The Suzuki GSX-R1000, king of the superbikes has got meaner…Overdrive (April ’09) takes a dekko..
The latest K7 model launched for 2007 (and known as the K8 for 2008) has lost some of that intoxicating mix of grunt and light weight that made the 2005 K5 the sensation that it was. Strict Euro 3 emissions regulations have forced the Suzuki to take on weight and strangle performance. This left the K7 feeling relatively flat until 7,000rpm. Suddenly Suzuki’s flagship wasn’t good enough to keep its crown in the face of Honda’s new Fireblade, and Kawasaki’s insanely powerful ZX10R. And now it’s even got Yamaha’s 2009 crossplane-crank YZF-R1 to content with.
Clearly Suzuki is aware of all this and has given the GSX-R1000 a major overhaul to confront the competition. So what has it done this time? Take the engine for starters. The new 2009 powerhouse is more compact and lighter than ever. This has as much to do with the chassis as anything else. Race teams around the world asked Suzuki for the longer, banana-style swing arm of the Fireblade for improved grip and predictability at the rear. So Suzuki delivered by shortening the K9’s engine by 59mm front-to-back to accommodate the shorter frame and longer swing arm. While the overall length of the GSX-R1000 remains the same at 2,045mm, the wheelbase is actually 10mm shorter at 1,405mm –which means better agility, as well as improved traction from the longer swing arm. The K9 engine has a bigger bore and shorter stroke to give more power at high rpm but it still has the longest stroke of all the Japanese 1000s. And a long stroke means more grunt.
Meanwhile, a new two-piece crankcase design and a lightweight crank mean the engine has shed 670kg. The K9 retains the twin exhaust design of the K7/K8 model but the headers are now titanium, while servo-controlled butterfly valves maximize power through the rev range. Overall the exhaust system is 400g lighter than before. As for the remainder of the chassis, Suzuki has replaced the Kayaba front suspension with Showa Big Piston Forks. The simpler yet superior set-up means the forks are 720g lighter than conventional components.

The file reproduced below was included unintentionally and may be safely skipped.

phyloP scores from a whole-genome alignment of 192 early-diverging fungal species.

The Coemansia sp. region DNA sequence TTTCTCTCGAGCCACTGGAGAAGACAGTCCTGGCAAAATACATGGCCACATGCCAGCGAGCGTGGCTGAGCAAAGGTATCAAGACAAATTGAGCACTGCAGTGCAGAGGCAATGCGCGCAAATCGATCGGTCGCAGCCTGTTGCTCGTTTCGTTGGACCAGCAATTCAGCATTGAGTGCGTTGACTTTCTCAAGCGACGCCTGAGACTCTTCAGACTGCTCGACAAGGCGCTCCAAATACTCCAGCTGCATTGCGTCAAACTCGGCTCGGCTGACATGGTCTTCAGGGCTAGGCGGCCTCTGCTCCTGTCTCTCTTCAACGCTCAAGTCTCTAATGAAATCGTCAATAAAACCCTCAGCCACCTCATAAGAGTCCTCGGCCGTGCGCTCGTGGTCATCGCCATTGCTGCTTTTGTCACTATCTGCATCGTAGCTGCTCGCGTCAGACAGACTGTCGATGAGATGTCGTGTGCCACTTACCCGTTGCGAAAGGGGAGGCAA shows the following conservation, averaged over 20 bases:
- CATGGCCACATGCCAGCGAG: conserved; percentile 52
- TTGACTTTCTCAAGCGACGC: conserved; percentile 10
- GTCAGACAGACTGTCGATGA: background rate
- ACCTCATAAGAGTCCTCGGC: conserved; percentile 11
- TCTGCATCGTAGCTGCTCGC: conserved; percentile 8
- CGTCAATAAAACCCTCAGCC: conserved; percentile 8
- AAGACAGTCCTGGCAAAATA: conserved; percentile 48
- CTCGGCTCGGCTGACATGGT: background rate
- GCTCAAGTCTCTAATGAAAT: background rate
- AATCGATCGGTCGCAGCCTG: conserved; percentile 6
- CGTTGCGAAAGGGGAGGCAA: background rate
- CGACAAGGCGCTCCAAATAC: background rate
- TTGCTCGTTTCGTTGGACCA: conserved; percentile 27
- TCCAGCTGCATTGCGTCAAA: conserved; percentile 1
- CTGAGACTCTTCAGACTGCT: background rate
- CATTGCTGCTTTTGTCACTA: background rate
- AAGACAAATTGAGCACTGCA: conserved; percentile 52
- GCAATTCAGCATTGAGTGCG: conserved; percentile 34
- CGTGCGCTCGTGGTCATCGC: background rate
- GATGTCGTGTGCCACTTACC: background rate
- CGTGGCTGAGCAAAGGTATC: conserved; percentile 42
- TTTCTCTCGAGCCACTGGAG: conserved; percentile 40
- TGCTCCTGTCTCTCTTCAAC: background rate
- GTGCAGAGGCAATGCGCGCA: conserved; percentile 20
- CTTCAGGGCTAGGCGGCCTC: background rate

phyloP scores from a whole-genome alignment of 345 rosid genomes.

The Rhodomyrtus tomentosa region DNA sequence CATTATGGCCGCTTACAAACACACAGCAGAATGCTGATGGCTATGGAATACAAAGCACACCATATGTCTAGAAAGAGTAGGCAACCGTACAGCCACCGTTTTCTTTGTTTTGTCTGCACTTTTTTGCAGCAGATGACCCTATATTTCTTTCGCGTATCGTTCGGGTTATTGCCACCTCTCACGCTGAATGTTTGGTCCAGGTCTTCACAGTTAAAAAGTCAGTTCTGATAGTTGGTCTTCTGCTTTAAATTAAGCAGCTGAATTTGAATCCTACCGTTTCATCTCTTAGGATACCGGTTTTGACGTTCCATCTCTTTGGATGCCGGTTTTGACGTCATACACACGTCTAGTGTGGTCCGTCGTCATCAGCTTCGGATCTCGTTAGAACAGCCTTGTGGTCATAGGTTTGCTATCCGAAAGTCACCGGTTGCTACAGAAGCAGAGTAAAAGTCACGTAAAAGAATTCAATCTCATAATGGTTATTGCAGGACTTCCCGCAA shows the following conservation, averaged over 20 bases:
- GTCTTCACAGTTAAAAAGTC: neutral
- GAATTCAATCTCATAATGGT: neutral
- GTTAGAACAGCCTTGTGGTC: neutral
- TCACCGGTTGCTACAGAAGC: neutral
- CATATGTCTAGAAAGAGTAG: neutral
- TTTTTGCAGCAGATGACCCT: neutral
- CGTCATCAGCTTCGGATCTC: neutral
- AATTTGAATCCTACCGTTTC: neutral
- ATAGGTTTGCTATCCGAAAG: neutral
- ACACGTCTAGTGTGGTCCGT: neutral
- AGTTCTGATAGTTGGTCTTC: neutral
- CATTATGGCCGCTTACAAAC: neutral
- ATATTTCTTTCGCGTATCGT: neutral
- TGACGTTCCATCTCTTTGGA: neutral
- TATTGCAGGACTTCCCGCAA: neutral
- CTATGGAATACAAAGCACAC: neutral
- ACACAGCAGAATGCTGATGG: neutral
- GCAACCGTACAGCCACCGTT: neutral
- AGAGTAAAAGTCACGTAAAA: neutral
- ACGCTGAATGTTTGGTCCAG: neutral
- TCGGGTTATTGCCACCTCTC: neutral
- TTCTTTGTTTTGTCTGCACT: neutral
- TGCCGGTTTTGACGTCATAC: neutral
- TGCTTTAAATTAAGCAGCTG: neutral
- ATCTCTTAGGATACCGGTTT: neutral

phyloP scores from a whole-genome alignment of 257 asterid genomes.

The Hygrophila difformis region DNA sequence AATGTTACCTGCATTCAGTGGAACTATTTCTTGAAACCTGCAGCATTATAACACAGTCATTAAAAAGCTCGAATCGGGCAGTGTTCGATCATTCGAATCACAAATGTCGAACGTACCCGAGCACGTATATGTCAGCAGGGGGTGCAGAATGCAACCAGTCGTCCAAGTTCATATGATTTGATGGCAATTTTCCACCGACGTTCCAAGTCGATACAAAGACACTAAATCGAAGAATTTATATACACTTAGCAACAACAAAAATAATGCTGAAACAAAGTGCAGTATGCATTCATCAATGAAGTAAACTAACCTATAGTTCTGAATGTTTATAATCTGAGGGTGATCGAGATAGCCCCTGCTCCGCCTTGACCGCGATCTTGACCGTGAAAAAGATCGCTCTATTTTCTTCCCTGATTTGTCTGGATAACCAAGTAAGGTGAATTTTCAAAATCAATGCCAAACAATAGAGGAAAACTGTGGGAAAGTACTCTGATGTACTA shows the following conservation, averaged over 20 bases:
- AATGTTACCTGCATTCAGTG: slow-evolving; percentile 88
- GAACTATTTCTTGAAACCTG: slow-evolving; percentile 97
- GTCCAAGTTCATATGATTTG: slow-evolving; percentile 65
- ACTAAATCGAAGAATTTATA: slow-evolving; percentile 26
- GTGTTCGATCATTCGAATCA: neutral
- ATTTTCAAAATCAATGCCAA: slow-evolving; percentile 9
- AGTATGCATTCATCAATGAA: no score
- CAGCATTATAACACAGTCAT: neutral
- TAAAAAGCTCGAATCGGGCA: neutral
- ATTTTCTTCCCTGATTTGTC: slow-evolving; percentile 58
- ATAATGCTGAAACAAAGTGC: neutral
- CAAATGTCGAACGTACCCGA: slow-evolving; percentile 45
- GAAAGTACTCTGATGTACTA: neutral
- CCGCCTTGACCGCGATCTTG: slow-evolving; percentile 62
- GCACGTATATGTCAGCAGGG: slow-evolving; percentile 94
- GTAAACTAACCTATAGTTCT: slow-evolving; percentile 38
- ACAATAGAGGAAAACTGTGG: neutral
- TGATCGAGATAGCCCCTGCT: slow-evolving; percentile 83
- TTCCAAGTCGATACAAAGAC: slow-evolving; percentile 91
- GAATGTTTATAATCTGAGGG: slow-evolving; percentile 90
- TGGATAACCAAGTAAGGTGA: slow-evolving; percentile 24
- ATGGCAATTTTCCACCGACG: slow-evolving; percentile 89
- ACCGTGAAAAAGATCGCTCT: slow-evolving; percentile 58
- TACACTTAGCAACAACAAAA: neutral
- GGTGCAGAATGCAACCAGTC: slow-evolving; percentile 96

The brakes now feature super-stiff Tokico monobloc calipers, while the wheels have also been overhauled with lighter, better-performing versions of their old selves. The bodywork has been modified for a sharper and more aerodynamic look, with the Suzuki Ram-Air Direct (SRAD) intakes now cutting into the new headlight.
The seat is comfortable, you sit in the bike rather than on top of it, there’s no big stretch to the bars and it feels roomy for such a dedicated superbike. The GSX-R1000 has always been a guided missile down the main straight and no change here. The straight-line speed of the K9 boggles the mind. Yes, despite the engine overhaul, Suzuki claims the same 187PS maximum power as on the K8 – and anything over 180PS is a little insane anyway and certainly not to be sniffed at says OverDrive (April ’09).
Despite the shorter stroke engine the K9 oozes grunt and growls like a ferocious beast as you twist the throttle. Give it a handful and it wants to wheelie everywhere. Gone are the days of trying to edge more power out of these insane production machines. It’s about being able to harness the power that’s these so the rider can make more use of it.
Alas, just like all bikes this year, owning a brand new Suzuki GSX-R1000 in the UK will cost you more. The price has gone up 9,800 (pounds) this year, a shade cheaper than Yamaha’s 10,, 000 (pounds) YZF-r1.
Despite the major overhaul, Suzuki’s latest GSX-R1000 still manages to feel and look much like last year’s model, albeit a more agile and even faster version. The K9 is an evolution rather than a revolution of the K7/8. It still lacks the breath-taking impact the K5 has when it was first launched, what with that entire staggering low-down grunt at a twist of the wrist and no weight to speak of. But we’ve all been spoilt really and the K9 is still a ballistic machine, so hang on tight….